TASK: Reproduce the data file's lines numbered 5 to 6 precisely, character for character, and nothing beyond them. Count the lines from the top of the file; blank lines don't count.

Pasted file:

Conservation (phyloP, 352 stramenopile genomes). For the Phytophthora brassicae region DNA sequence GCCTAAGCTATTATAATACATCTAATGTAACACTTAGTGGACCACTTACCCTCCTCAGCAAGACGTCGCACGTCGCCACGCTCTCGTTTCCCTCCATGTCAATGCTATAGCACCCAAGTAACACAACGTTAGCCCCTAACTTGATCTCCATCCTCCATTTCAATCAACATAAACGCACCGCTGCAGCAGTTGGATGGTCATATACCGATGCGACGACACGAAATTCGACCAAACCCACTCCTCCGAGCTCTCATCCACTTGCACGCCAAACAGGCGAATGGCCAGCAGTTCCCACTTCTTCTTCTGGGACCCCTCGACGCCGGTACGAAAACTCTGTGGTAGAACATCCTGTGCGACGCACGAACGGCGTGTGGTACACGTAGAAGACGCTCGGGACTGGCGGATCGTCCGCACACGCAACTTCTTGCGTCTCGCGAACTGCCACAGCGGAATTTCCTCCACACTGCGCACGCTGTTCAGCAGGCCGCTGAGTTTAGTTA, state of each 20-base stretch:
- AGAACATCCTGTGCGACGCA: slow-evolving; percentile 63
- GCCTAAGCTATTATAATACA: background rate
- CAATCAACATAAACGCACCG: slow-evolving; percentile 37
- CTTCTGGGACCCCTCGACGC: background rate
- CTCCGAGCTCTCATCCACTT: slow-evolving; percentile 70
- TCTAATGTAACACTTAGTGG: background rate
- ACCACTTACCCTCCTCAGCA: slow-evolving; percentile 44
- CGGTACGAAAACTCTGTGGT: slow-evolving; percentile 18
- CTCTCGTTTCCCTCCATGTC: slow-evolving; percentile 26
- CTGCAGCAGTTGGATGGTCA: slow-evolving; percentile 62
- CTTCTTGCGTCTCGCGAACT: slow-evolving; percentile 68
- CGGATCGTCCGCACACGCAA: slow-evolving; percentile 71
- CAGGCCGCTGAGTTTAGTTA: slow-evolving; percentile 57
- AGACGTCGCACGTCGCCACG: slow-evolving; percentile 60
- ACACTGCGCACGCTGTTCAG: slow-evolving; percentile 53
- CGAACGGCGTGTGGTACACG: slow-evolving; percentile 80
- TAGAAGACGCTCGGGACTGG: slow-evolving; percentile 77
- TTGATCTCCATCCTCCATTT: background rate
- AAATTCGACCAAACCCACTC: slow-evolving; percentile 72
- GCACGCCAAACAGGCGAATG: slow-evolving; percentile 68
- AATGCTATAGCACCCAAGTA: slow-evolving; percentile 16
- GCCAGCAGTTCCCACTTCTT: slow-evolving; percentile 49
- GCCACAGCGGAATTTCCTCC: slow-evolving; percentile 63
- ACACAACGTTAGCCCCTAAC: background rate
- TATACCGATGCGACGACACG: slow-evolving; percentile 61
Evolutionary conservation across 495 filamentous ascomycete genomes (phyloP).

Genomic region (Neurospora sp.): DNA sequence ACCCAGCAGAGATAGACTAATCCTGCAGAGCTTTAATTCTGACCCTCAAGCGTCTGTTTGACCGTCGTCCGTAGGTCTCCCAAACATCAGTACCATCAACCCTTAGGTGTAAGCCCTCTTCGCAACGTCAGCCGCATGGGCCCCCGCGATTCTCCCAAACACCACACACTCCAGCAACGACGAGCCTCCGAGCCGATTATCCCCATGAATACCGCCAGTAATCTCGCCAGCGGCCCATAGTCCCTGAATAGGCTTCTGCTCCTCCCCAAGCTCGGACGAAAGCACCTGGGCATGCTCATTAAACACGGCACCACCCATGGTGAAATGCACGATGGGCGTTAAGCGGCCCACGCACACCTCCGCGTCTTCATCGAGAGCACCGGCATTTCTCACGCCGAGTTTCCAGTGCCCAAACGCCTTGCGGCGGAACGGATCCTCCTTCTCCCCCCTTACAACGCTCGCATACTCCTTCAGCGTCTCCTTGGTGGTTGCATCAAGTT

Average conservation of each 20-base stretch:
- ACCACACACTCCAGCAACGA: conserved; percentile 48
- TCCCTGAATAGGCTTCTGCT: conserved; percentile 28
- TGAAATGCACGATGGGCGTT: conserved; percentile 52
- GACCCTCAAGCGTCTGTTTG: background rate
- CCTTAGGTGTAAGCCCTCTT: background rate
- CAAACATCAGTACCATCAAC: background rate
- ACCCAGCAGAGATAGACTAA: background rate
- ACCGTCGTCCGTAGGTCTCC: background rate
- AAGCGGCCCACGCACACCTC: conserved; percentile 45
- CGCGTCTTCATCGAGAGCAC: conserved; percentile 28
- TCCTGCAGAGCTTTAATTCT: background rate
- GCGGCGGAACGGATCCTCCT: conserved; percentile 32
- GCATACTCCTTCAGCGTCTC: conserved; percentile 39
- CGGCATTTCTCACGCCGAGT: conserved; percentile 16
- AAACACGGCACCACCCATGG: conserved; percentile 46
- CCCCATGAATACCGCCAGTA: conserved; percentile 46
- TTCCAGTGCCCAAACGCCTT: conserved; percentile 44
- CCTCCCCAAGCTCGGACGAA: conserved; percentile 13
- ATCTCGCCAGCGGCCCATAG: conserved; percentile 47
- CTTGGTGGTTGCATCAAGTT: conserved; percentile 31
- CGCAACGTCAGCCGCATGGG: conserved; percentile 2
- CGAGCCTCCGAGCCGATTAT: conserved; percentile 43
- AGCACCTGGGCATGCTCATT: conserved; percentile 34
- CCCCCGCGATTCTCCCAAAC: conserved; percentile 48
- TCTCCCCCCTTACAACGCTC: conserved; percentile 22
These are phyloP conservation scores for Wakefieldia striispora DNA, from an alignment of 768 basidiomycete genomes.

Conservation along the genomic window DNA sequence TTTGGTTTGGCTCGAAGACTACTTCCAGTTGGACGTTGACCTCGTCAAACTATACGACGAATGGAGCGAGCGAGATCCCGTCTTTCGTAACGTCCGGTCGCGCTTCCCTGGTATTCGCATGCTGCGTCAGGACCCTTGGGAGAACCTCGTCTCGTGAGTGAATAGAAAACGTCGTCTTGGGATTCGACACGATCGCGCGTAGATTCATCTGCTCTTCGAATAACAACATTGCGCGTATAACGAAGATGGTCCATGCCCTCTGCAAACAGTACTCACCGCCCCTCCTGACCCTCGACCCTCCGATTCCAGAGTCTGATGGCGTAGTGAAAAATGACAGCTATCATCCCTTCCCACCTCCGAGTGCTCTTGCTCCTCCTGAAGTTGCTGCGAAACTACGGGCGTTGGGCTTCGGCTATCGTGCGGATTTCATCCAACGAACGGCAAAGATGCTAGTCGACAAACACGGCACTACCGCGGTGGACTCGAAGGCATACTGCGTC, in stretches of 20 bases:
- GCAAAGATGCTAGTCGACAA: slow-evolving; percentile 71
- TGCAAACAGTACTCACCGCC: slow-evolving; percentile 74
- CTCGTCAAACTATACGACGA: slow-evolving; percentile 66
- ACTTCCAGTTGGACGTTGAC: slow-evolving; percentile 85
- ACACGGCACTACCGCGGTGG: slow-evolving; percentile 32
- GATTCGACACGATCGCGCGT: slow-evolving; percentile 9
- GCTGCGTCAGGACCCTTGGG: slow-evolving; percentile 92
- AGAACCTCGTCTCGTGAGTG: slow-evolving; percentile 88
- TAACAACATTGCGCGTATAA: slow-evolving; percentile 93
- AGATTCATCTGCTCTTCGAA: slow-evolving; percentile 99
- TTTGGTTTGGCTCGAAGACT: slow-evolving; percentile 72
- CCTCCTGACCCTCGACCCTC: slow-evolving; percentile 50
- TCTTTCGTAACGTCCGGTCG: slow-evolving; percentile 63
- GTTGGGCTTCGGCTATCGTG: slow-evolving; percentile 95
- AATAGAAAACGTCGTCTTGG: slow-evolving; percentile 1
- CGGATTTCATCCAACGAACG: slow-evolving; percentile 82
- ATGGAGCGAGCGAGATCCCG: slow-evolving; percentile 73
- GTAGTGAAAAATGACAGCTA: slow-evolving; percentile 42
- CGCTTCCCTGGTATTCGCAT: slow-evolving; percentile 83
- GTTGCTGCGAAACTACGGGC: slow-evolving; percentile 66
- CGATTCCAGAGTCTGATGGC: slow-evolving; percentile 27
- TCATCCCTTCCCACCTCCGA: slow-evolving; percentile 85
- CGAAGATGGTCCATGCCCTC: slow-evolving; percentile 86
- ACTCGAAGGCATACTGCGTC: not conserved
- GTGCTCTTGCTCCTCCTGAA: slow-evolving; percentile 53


- CTTCTGGGACCCCTCGACGC: background rate
- CTCCGAGCTCTCATCCACTT: slow-evolving; percentile 70